Last week, I wrote about ghostly children and how frightening they can be. This week, I decided to concentrate on equally frightening children: the ones who are very much alive and can see things that most of us adults can't.
There is a reality show that runs on A & E TV called "Psychic Kids." It follows two or three youngsters, anywhere from age 11 through 17, over the course of a weekend as they try to come to grips with their ability to see dead people. They work with a professional psychic, a certified counselor, and with their parents, to learn about what they are seeing, why, and how to control it so that they no longer need to fear running into all the spirits who are hanging about. The ones that most of us do not see.
The majority of people I know would dismiss the topic of this show as so much nonsense: ghosts don't exist, all these kids have over-active imaginations, I can't see it so there must be nothing to see, there is a reasonable explanation for everything that happens to these children.
And that's a really easy attitude to have until you find yourself in the company of a child who does see something, who will not be talked out of what he or she can see, who is too young to make up some of the details that come up -or even understand them, who tells the same story consistently over and over again.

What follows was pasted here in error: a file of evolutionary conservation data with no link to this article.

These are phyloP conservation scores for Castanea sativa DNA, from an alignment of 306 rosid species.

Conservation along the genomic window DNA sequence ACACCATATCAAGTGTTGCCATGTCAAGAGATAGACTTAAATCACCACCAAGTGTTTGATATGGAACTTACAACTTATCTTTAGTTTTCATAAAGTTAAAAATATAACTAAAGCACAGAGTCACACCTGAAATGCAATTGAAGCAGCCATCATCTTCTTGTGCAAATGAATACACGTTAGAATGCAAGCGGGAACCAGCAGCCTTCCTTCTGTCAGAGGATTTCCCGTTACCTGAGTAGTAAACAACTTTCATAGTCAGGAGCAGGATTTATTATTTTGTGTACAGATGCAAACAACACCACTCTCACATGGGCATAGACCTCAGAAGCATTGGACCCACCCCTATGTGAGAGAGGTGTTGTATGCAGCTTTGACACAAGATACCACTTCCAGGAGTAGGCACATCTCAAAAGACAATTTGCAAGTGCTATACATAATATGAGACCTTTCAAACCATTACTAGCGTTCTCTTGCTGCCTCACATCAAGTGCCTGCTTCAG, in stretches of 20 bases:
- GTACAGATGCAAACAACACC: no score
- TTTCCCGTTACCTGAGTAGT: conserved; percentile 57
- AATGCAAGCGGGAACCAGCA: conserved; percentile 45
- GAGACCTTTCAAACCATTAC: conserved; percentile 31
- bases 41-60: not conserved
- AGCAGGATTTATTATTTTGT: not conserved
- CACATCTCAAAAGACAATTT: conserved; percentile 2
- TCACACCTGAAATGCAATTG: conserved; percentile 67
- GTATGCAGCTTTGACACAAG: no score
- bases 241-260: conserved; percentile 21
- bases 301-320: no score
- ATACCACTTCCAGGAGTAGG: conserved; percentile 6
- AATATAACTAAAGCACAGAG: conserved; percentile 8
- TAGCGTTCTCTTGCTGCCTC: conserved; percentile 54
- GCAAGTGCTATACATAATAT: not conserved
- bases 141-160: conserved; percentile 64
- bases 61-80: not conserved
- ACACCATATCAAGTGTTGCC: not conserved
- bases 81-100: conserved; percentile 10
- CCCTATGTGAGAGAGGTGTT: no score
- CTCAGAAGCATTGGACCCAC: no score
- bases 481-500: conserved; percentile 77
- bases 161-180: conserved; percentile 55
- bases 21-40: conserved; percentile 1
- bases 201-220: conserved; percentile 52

I know a little guy, three years old when this first started happening, who would flee to the nearest grown-up in terror, saying over and over again that "the big boy is coming." I never found out who or what "the big boy" was, but this child was clearly panicked whenever he saw this entity. I was there for some of these events and it always brought goose-bumps up on my arms and the back of my neck. Were there any frightening "big boys" on the children's shows he was watching? His regimen at the time was Sesame Street and Super Why, so I don't think so. Could he have been bullied at day care? Also possible, but he was in a class made up exclusively of three-year old children, none of whom were much bigger than he was, if at all, so I don't think that was the root of this. This was a child who, from babyhood, would smile and babble at something just above and behind me when I changed his diaper, who once corrected me for not saying good-night to "the boy by the [rocking] horse," who had an entire conversation with an empty chair at my mother's one afternoon, ending with "Do you want a kiss?" and kissing the side of the chair before making his way back to his toys.
I have no doubt, when I look into those great, big, beautiful blue eyes that he is talking to someone he sees as clearly as he sees me. I also do not correct him, or tell him no one is there, or make him feel as if I don't believe him. I think he has a gift and far be it from me to be the one to destroy it.
Already, some months later and now four years old, he has stopped fearing the Big Boy. But I do catch him, sometimes, clearly listening to someone I can't see or hear. But I don't disturb him. Interrupting conversations is just rude.